Accountants face rising fines as watchdog sharpens teeth

Russell Lynch
The Financial Reporting Council has launched an independent review of the fines it can impose for wrongdoing: Mary Turner/Getty Images

Tougher punishments for misbehaving beancounters loomed on Thursday after the financial watchdog threatened a crackdown on the sector.

The Financial Reporting Council — charged with regulating auditors, accountants and actuaries — has launched an independent review of the fines it can impose for wrongdoing after feedback from institutional investors and the sector’s clients.

The body said the review will consider the “fairness and the effectiveness of the range of sanctions available under the enforcement procedures, and whether the financial penalty sanctions, in particular, are adequate to safeguard the public interest and deter wrongdoing”.

There is technically no limit to how large a fine the FRC can impose. However, its biggest penalty so far was £4 million in November last year when Deloitte and its partner John Clennett were found to have fallen “significantly” short of the profession’s standards over the audit of collapsed aircraft-parts seller Aero Inventory. In contrast, the largest fine levied by the Financial Conduct Authority was £284 million in May 2015 for currency rigging at Barclays.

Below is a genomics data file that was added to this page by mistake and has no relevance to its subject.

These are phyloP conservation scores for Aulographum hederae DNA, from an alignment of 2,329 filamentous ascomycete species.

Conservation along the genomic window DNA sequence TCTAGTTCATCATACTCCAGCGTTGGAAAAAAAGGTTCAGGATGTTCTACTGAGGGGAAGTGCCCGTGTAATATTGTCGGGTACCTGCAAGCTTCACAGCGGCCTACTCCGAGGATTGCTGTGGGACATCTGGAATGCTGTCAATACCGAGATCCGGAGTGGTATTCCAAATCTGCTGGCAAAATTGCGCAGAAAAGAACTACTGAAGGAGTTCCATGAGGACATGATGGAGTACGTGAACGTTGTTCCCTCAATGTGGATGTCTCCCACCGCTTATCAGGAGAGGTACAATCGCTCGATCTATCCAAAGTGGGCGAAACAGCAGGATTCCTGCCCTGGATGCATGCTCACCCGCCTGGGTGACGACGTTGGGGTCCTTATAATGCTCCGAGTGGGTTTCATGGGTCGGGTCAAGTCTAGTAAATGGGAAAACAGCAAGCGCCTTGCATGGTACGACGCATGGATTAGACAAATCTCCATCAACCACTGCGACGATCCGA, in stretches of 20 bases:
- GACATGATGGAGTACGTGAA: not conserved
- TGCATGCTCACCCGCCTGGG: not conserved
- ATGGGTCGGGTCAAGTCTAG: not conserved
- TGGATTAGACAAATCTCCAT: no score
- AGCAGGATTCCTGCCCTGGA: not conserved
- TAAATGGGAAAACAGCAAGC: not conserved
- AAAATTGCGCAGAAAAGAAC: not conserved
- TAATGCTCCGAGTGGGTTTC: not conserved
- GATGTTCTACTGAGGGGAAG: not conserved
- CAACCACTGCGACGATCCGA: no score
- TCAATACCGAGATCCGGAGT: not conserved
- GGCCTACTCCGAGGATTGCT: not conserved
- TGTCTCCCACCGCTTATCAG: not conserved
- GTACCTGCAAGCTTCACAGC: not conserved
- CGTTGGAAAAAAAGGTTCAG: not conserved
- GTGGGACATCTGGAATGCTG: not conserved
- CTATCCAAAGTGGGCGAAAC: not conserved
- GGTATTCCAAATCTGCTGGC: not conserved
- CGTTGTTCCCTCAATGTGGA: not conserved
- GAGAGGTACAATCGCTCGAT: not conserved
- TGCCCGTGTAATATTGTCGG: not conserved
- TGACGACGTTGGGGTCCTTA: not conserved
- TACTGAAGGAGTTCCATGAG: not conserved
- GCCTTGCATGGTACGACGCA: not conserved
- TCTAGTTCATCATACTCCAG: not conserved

The FRC’s own guidance on fines says they should be “proportionate to the misconduct”, act as a deterrent to future misconduct, and “promote public confidence in the regulation of the accountancy profession and in the way misconduct is tackled”. The body can also ban offenders from practising.

As well as the level of its fines, the FRC has also faced criticism over the length of time it takes to investigate a case.

The body — which outsources much of its investigations — has just 25 enforcement staff out of a total of 176, a fraction of the FCA’s 4000 staff.

The review will be chaired by former Court of Appeal Judge, Sir Christopher Clarke, and will include former Legal & General Investment Management chief executive Peter Chambers and former Pinsent Masons partner Andrew Long. The panel will seek evidence from a range of relevant organisations and individuals, the FRC added.